New Delhi: Two-wheelers, three-wheelers and four-wheelers (especially light goods transport) electric vehicles could be able to swap depleted batteries with charged ones by the middle of next year, senior government officials told ThePrint.
Finance minister Nirmala Sitharaman had announced the formulation of an ambitious battery swapping policy in the Union Budget 2022-23 on 1 February. The Narendra Modi government is pushing for faster adaption of electric vehicles, and has set a 2030 target for electrifying all new vehicles.
“The battery swapping policy being prepared by NITI Aayog will be in place by the end of this year and we are hopeful that by mid-next year, we can see the system take off. By next year, the entire ecosystem will start flourishing,” Sudhendu Jyoti Sinha, adviser (Infrastructure Connectivity—Transport and Electric Mobility), NITI Aayog, told ThePrint.
Sinha and other government officials pointed out that the pace of adoption of electric vehicles across categories, especially in two-wheelers, has seen a steep rise. “Last year, around March-April, we had supported 35,000 two-wheeler electric vehicles out of the target of 10 lakh vehicles. So, it was 3.5 per cent. Today, the number has risen from 35,000 in 8-9 months to 2.30 lakh vehicles. You wait for another 8 months. It will rise to 7-8 lakh. The rise is very steep,” he added.
Ease and affordability
Initially, battery swapping facilities will be available within city limits only, but will expand gradually to one swapping station after every 50 km on the highway.
Apart from making customers’ lives easier, the move is also expected to bring down the upfront cost of electric vehicles. For an electric car that costs Rs 15 lakh, the cost of the battery is approximately Rs 6 lakh. If that amount is taken away, then a vehicle’s cost comes down to around Rs 9 lakh.
“Electric vehicles will become affordable because customers will not be purchasing the battery. They can take a battery on lease and swap it at battery swapping stations,” Sinha added.
The swapping policy being drafted by the NITI Aayog will address issues like, who can operate a swapping station, where these stations will be set up, and the cost of swapping batteries and charging.
“The principal idea is affordability. We will come up with pricing in a couple of months after discussing it with stakeholders”, Sinha said.
The policy will also look into the kind of financial incentives and models that can be worked out for those setting up swapping stations. Officials preparing the draft policy said they are also discussing how the swapping stations will work.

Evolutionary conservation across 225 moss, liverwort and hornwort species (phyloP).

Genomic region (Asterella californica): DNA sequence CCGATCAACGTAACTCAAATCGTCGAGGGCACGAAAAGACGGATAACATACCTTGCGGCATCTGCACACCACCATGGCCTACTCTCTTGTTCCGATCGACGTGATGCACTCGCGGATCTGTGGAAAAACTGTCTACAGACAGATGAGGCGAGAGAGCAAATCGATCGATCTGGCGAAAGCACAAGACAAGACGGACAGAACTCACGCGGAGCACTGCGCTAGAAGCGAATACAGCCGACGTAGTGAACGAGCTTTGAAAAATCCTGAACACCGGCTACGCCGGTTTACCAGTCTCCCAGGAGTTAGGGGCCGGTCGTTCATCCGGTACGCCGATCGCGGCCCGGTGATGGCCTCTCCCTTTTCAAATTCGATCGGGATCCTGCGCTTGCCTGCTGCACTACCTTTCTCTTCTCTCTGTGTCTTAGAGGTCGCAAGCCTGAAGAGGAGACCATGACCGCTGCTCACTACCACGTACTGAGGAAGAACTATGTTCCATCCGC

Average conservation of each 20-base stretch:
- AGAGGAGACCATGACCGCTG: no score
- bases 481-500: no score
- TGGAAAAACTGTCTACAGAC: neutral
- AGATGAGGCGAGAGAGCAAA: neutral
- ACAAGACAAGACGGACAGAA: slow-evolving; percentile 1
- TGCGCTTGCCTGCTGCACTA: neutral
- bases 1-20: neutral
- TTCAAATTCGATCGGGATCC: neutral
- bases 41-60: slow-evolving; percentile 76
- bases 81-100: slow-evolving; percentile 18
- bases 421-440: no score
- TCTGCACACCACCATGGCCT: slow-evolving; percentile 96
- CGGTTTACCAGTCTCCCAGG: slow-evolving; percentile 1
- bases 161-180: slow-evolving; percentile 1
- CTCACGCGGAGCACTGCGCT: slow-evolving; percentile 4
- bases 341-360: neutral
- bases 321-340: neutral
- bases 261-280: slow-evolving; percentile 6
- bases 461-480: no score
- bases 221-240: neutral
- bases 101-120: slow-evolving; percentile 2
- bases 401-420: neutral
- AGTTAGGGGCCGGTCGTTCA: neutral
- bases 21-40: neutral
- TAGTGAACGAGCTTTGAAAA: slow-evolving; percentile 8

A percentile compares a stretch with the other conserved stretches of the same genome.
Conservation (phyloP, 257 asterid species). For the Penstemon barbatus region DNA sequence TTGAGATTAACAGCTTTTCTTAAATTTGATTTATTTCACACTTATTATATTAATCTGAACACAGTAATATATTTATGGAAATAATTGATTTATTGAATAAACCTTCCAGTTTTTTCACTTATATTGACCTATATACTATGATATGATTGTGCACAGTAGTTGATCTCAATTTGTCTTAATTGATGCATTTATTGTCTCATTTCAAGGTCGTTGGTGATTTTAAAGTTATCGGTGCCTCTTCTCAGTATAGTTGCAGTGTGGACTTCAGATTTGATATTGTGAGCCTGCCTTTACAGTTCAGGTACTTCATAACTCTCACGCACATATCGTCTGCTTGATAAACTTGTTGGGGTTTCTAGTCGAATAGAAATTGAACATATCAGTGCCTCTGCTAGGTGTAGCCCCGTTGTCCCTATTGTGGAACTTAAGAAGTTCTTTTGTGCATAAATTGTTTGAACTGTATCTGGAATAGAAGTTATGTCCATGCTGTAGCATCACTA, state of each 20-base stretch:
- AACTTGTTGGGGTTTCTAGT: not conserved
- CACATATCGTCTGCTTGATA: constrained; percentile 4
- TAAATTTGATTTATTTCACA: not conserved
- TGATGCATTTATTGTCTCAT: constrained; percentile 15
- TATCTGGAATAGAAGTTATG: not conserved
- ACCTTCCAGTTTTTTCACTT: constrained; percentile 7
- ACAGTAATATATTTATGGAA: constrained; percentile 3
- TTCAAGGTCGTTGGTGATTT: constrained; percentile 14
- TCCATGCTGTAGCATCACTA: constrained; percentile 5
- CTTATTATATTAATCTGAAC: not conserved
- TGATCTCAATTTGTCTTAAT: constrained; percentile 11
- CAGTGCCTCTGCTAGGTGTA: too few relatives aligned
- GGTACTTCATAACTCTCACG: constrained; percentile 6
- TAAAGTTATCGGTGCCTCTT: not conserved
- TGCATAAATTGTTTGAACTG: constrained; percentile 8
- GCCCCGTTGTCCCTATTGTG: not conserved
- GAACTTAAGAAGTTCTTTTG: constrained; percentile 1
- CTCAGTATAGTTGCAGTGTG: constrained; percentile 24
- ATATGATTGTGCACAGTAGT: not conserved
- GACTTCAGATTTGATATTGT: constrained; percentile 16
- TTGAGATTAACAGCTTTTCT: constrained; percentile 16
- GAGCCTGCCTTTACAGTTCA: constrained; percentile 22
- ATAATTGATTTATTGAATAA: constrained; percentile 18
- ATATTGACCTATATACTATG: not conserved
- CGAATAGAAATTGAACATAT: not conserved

One of the officials said, that these stations could be like an alcove kept at a convenient point, with specific rectangular spaces, where batteries are kept with infrastructure to charge them. “The moment you come with your vehicle, the battery will be taken out and a charged one will be put inside,” one of the officials said.
Sinha added, “My understanding is as of now all vehicles are accustomed to petrol fill stations. If we can develop swapping booths at the existing filling station, nothing like it.”
The government also expects private investments to come forward for setting up battery swapping stations.
Another key aspect being looked into by the NITI Aayog is what happens to the batteries when their life cycle comes to an end. “We have to come up with proper battery waste management rules. Otherwise, the solution to the problem with sustainability will start creating a bigger problem for sustainability, the way plastic has done,” the unnamed official quoted above said.
Work on battery swapping standards
While the NITI Aayog is coordinating with different ministries including heavy industries and road transport to prepare the battery swapping policy, the Bureau of Indian Standards (BIS) is readying the standard for battery swapping.
Four technical teams have been set up by the BIS for preparing the prototype standards that will be put to test before being finalised.
A BIS official, who did not want to be named, said that as far as battery swapping is concerned, there are two dimensions. One is the policy, second is standards.
In the standard, there are four areas that are being considered, the official said. First, is the physical format of the battery, that is, length, breadth, weight, etc. The second is that of connectors. The third is what will be the communication protocol between the battery and the vehicle or the charging station. Last is the issue concerning interoperability.
“The idea of a standard is to have uniformity for proliferation, for safety and also ease,” the BIS official said.
An important aspect that the technical teams are looking at is the size of the batteries. “The battery mass is very critical. The customer should be able to lift the depleted battery from the vehicle and put the charged one back in the vehicle. It should not be more than 10 kg so that an 18-year-old or 60-year-old can lift it,” the official said.
According to officials, the standard that is being considered will be similar to international standards.
Officials said that typically, the weight of an electric vehicle should be light. “The vehicle structure should be light, otherwise it will become very unwieldy,” one of the officials said.
Ensuring that safety standards are followed will be very critical to the whole battery swapping ecosystem.
The existing vehicles, the official said, can be retrofitted. “Some of the states are going for retro fitment in the same way they had done in case of CNG. But from the central government’s side, incentives are not there for retro fitment. States can go ahead with it and I don’t think there is anything wrong in it other than of course you have to maintain the safety standards,” an official said.
(Edited by Manoj Ramachandran)